I sat on the edge of the turquoise bathtub; my tiny bum comfortably seated on the matching chenille mat and pink-slippered feet dangling above the linoleum tile. My mother’s focus alternated between her task at hand and her smiling eyes finding mine in the mirror as I watched her. “You...
My mother, Martha Brown, was born on the 8th of May 1928 in the family home in Langley, B.C. She is a petite woman with what was once very bright red, curly hair, and lots of freckles. She is still affectionately called “Red” by my Dad. My Mom was the fifth of nine children, and when she was born, her mother, Violet, was 26 years old, and her father, George, was 46. All of the children were born at home and lived until adulthood, except her sister Thelma, who died of pneumonia when only a month old. My Mom was born during the middle of the night and was delivered by her father, as her Grandmother and namesake, Mary Martha, who was a lay midwife, was unavailable.
My mother, Rosa Faria da Silva Torres, was born on July 7, 1923, in Moreira de Geraz do Lima, Viana do Castelo, Northern Portugal, in a community so small they called it “the place of the street”. Her family were landowners with properties that required many workers. She was an only child, but her mother was the oldest of thirteen children, so Rosa grew up surrounded by many relatives. Rosa was a happy child with short, black, curly hair, running through her father’s fields, while the ladies worked on what would soon become their delicious “green wine”. She loved to dance during the harvest celebrations and sing during the long winter nights, when the family sat around the kitchen fire, embroidering the linen and chatting.
Unfortunately, by the time I had grown enough to consider my mother a person in her own right, she had already died. I now have so many questions and there’s no one left to ask. One of nine children born to German parents living in what was then known as Prussia, my mother, Louise Tabbert, was born on August 30, 1920, the seventh born but the sixth living. From what I’ve been able to piece together, the family, although not wealthy, were able to live a fairly comfortable life working their farm. Then the Red Army began its plundering march to expand Russia’s territory. The army helped itself to things of interest; then burned and slaughtered the rest. My grandmother’s pleas must have fallen on generous ears that day, because the entire family was spared. Traumatized and with no means to continue as before, the impoverished group picked themselves up and fled southward.
17 Apr Gaile Lacey’s story of VelmaVelma Isabelle was born on April 3, 1916, the fourth child of Charles and Cora Boothby from Gormley, Ontario, who had homesteaded to Weyburn, Saskatchewan, in 1908. Charles had health issues, so in 1919, when Mum was three years old, her father decided to move out West to Mission City, B.C., where members of his family had already settled. They sold the farm, the equipment and all the animals, and Charles and Cora, with their five children, rode the train to British Columbia.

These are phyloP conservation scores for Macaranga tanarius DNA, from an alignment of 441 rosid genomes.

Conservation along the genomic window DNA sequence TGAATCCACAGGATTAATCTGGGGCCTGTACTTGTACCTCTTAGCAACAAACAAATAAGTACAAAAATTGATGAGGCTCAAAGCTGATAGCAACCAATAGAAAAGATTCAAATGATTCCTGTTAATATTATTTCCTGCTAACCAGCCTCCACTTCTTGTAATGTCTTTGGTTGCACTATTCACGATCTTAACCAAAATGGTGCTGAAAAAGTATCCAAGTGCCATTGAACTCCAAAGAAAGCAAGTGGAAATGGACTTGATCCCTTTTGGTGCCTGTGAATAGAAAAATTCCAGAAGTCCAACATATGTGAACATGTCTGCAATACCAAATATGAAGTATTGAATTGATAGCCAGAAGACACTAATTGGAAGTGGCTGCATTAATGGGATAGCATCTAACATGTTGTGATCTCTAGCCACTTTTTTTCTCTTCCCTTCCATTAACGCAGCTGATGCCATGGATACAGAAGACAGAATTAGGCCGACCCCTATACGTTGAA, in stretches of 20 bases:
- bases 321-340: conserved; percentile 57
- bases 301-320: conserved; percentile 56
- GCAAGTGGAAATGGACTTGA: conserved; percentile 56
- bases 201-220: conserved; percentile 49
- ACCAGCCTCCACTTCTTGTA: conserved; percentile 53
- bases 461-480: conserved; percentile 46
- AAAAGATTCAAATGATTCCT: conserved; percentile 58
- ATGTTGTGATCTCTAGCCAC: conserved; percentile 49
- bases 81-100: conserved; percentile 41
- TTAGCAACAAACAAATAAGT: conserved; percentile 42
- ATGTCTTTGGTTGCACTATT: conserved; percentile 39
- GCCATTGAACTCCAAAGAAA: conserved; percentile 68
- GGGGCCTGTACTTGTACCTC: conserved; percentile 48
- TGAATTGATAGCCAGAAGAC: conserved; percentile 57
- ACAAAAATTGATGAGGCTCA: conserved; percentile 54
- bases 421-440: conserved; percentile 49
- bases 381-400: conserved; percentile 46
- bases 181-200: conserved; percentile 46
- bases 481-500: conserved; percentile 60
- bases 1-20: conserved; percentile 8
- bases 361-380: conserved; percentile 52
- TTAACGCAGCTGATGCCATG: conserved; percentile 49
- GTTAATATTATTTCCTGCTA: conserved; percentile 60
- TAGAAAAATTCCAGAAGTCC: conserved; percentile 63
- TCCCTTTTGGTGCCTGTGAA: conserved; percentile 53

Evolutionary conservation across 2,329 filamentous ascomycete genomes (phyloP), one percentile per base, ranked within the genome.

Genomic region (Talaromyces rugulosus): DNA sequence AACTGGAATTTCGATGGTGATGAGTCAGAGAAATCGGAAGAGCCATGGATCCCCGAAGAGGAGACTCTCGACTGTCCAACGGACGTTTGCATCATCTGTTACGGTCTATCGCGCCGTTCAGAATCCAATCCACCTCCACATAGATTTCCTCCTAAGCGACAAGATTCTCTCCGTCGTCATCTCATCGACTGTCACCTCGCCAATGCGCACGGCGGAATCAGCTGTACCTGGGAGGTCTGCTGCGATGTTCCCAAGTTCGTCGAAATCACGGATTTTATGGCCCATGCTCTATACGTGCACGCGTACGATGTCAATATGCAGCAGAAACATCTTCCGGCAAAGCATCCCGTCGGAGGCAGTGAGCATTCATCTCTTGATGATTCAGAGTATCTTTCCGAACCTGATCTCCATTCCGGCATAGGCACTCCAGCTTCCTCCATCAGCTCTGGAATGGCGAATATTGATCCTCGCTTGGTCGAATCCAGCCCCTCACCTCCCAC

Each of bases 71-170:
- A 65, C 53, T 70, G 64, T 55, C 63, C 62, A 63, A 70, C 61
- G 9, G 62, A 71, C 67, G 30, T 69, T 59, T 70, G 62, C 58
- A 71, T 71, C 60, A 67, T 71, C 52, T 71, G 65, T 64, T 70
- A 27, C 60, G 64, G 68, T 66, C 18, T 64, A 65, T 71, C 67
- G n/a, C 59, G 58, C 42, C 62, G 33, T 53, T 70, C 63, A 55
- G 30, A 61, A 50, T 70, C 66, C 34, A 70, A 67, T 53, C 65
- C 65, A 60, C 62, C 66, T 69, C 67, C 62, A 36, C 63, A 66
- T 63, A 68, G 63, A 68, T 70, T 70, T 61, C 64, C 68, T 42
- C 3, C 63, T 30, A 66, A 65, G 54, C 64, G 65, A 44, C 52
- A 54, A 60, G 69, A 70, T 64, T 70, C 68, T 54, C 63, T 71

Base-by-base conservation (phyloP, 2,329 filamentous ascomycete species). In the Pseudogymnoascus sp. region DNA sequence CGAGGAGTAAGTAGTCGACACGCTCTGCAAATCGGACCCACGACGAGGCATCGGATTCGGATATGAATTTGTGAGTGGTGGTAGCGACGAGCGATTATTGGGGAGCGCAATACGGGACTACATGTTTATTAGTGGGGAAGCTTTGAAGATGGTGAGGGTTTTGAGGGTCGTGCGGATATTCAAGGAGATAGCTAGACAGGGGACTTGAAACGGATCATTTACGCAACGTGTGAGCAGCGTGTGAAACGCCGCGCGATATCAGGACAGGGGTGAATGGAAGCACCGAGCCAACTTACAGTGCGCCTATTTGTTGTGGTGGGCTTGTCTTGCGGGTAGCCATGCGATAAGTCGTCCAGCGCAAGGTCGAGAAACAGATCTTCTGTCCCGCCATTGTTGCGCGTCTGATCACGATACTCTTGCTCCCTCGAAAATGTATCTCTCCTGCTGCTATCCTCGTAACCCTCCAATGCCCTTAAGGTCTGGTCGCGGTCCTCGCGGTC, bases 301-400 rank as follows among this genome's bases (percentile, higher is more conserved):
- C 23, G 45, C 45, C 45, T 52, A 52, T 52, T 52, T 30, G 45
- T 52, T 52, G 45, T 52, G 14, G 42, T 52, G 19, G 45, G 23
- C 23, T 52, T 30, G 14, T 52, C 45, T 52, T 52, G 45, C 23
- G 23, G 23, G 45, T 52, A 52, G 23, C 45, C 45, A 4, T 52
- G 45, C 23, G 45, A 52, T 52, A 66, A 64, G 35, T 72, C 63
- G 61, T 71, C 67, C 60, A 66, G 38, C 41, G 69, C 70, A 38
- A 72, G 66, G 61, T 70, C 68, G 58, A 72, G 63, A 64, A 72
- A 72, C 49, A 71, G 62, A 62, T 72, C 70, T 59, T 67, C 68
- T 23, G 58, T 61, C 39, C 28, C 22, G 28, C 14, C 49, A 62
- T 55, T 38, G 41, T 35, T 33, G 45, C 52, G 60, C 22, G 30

The Macedonian village, Zeleniche, under Greek rule, welcomed the birth of Vassilka Shikleff around 1915. She was the third of four children born to Magda and Ristos Shikleff. Their eldest child, Alexandra, would thirty years later bring Vassilka to Canada. Their second eldest, brother, Turpche, would be cut out of her life when she learned how he had neglected and abused their mother. Her youngest brother Yanni . . . yeah, well, Yanni . . .
Driving home to the farm one summer day in 1968, Mother spotted a small dog at the edge of the road by her turnoff. She rescued this lost puppy. It became apparent after several phone calls that it had been abandoned, so Pip Squeak (aka...
My mum's age was somewhat of a mystery, she lied on forms about it, she kept it secret from her daughters and having a face lift in her late 40's, she always did look younger than her true age. A sunny day 6th June 1927, a baby girl was born to the Dingley family in Winchester, Hampshire. Named Brenda Jean. Brenda was the 2nd girl, her older sister Eve, then would follow Joan and the youngest Rosemary, who would join Brenda to play in their parents garden. Four girls was a handful for George their dad, a respected Master builder. Most of the girls upbringing was done by the one I knew as 'gran'. I don't recall her real name as to my mum she was mum and to me she was that wonderful, smiling, friendly gran who baked delicious cakes.
When put together, the threads I have of my mother’s life resemble a kind of open woven fabric, a shawl perhaps – a few bright strands with lots of holes. Still it's comfortable enough to wrap myself in and even find some warmth.